Monday, April 23, 2007

Interview with Edward Leigh, Speaker

Edward Leigh is a keynote speaker and seminar leader who's had many media experiences! Eddie focuses on creating positive workplace and learning environments. He presents high-energy and informative programs to a wide variety of groups, including corporations, associations, government organizations, hospitals, schools and universities. He has a Bachelor’s Degree in Psychology and a Master’s Degree in Health Education.

He appears on many national television shows, including interviews on MSNBC News and the Today show, where Katie Couric interviewed him. He can now also be called “Reality TV Star” after his appearance on the Discovery Health Channel show, Mystery Diagnosis. The program is repeated on the “regular” Discovery Channel. He writes articles for several national publications, including Coping, Wellness Perspectives and The Association Management Magazine. He is also a monthly columnist for Speaker Magazine. He has been written about in hundreds of local and regional magazines and newspapers. Multiple online publications also feature stories on his work.

LA: Eddie, you have had high-profile national media appearances. What is it like to be interviewed by Katie Couric?

EL: I could see why Katie is in the top of her profession. She made me feel at ease. We actually met three times during my visit to the NBC studio. When I first arrived at the NBC Studio a Page was assigned to act as my guide. The Page first took me on the elevator. As soon as we got to the destination floor, the elevator doors opened, and there was Katie waiting to get in the elevator. She smiled at me and said she looked forward to our interview. I never asked how she knew it was me -- I assume she recognized me from all the photos I sent to NBC. (In preparation for my interview, they asked me to send pictures of myself.) We then met again during preparation for the taping. Our first real conversation was touching -- she discussed her late husband, Jay. She mentioned that her husband was the same age as I was when he was diagnosed with colon cancer. After the interview, I took pictures with her. I then went to the Green Room, where I met other Today show guests, including Mayor Ed Koch and Governor Mario Cuomo. They asked for presentation skills tips! Katie walked by the Green Room and saw me; she then came in and said, "Great Job, Eddie!"

LA: That had to make you feel good! There are a lot of us who would like to be on a national morning news program. How did you get considered for the show?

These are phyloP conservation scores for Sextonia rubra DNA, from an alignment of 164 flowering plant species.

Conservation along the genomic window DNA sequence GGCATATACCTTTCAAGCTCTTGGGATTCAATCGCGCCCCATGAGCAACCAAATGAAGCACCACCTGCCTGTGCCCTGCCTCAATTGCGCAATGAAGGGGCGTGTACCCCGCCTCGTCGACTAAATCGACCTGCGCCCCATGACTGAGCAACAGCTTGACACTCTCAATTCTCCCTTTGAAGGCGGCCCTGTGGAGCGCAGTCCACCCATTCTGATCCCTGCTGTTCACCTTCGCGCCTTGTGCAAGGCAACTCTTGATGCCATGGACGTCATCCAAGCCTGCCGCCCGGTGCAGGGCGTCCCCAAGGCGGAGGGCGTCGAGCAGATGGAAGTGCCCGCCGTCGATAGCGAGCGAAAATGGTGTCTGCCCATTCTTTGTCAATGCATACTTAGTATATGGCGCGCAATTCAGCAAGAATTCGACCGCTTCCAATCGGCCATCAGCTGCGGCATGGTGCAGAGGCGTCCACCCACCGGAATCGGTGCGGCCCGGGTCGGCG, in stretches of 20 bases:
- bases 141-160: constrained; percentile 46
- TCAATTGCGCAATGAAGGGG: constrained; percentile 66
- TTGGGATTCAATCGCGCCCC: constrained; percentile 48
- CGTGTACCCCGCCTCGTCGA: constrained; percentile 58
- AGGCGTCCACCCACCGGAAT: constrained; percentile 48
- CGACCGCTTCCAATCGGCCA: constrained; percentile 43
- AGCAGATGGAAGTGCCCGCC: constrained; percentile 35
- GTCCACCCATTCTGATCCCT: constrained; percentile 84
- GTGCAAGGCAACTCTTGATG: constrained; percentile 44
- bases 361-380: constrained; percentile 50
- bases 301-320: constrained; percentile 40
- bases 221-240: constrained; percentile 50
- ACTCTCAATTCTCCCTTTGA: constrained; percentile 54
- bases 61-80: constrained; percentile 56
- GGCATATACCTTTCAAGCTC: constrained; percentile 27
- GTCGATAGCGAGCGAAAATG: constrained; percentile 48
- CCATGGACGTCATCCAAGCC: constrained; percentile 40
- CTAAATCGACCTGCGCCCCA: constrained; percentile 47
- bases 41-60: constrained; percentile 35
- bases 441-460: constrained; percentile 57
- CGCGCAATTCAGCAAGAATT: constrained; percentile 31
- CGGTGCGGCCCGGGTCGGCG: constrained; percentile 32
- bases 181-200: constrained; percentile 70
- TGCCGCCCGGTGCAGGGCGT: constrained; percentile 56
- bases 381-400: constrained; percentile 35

EL: After I was diagnosed with colon cancer in August 1999, I joined the organization, the Colon Cancer Alliance (CCA). I also joined a colon cancer discussion group via the website, Association of Cancer Online Resources. I became active with both CCA and the discussion group; they became very familiar with my story -- a young guy with colon cancer. About 90 percent of colon cancer cases are in people 50 and over. However, that still leaves ten percent under 50, which translates into about 13,000 people! I was 41 years old at the time of my diagnosis. In January 2000, the Today show contacted CCA and producers said they were planning a week-long series on colon cancer called, “Confronting Colon Cancer.” They wanted to dispel the myth that only older people get colon cancer. They asked CCA if they knew of any young people with colon cancer that would come across well on TV. The CCA folks mentioned, "Eddie is a young colon cancer survivor, and he’s a professional speaker.”

The Today show producer called me and we chatted for an hour. She thought I would be a great guest, but she said Katie was the ultimate decision maker. The producer then asked me to send over information about myself. I sent the information. A week later, the producer called and said, "Katie wants you in New York City next week."

LA: How did national media exposure help your speaking business?

EL: I have to say that the phone did not immediately start ringing off the hook after my appearance on Today. What I did was leverage the opportunity to boost my career. The appearance gave me credibility in that people began to think, “If Katie wanted to chat with him, he must have something interesting to say!" I mentioned the appearance on my website and in all my promo materials. Overall, the experience did get me more bookings based on how I was able to use the appearance to promote my work. I would not want people to think that all they need to do is appear on a national show and hundreds of bookings will pour in. Rather, it's how we use that experience to promote our work.